Objectives: Point-of-Care Ultrasound (PoCUS) has been integrated into undergraduate medical education. The COVID-19 pandemic forced medical schools to evolve clinical rotations to minimize interruption through implementation of novel remote learning courses. To address the students' need for remote clinical education, we created a virtual PoCUS course for our fourth year class. We present details of the course's development, implementation, quality improvement processes, achievements, and limitations.
Methods: A virtual PoCUS course was created for 141 fourth-year medical students. The learning objectives included ultrasound physics, performing and interpreting ultrasound applications, and incorporating PoCUS into clinical decisions and procedural guidance. Students completed a 30-question pre and post-test focused on ultrasound and knowledge of clinical concepts. PoCUS educators from 10 different specialties delivered the course over 10 days using video-conferencing software. Students watched live scanning demonstrations and practiced ultrasound probe maneuvers using a cellular telephone to simulate ultrasound probe. Students completed daily course evaluations which were used as a continuous needs assessment to make improvements.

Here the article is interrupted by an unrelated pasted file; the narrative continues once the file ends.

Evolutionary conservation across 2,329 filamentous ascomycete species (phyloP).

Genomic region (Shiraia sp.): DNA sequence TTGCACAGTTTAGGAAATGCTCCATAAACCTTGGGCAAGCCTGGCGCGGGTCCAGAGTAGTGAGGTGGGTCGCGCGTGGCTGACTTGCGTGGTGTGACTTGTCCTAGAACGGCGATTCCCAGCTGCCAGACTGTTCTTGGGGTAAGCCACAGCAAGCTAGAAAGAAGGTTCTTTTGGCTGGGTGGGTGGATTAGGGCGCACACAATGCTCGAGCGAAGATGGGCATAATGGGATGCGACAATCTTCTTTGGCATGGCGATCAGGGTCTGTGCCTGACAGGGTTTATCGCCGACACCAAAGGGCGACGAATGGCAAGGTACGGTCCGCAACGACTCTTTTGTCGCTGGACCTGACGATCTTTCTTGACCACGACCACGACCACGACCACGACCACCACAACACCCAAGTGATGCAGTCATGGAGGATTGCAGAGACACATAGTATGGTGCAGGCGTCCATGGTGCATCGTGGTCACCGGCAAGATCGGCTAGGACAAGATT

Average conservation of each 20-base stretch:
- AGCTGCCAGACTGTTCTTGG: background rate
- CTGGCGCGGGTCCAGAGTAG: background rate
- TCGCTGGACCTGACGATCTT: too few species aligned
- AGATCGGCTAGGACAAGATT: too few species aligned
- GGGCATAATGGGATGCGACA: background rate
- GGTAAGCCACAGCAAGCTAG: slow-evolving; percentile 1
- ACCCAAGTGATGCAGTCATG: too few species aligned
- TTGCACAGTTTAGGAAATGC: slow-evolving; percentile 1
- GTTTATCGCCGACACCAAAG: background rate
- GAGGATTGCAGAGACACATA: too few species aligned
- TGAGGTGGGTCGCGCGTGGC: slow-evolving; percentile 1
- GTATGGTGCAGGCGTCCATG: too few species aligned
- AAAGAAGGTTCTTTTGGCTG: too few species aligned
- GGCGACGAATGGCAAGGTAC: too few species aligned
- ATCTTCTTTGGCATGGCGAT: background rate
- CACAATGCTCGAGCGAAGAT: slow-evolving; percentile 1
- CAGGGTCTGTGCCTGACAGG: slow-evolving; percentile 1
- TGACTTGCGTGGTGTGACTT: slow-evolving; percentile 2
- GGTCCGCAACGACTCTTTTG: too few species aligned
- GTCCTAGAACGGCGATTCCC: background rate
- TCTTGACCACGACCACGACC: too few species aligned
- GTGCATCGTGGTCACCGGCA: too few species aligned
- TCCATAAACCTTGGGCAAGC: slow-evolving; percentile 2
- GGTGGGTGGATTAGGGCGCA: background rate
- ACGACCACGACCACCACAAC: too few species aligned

Results: 141 students participated in the course, all received a passing grade. The mean pre and post-test scores improved from 58% to 88% (p <0.001) through the course duration. Daily evaluations revealed the percentage of students who rated the course's live scanning sessions and didactic components as "very well" increased from 32.7% on day 1 to 69.7% on day 10. The end-of-course evaluation revealed 91% of students agreed they received effective teaching.
Conclusions: In response to the COVID-19 pandemic, our multi-specialty faculty expeditiously developed a virtual PoCUS curriculum for the entire fourth year class. This innovative course improved students' ultrasound knowledge, image interpretation and clinical application while utilizing novel techniques to teach a hands-on skill virtually. As the demand for PoCUS instruction continues to increase, the accessibility of virtual training and blended learning will be beneficial.
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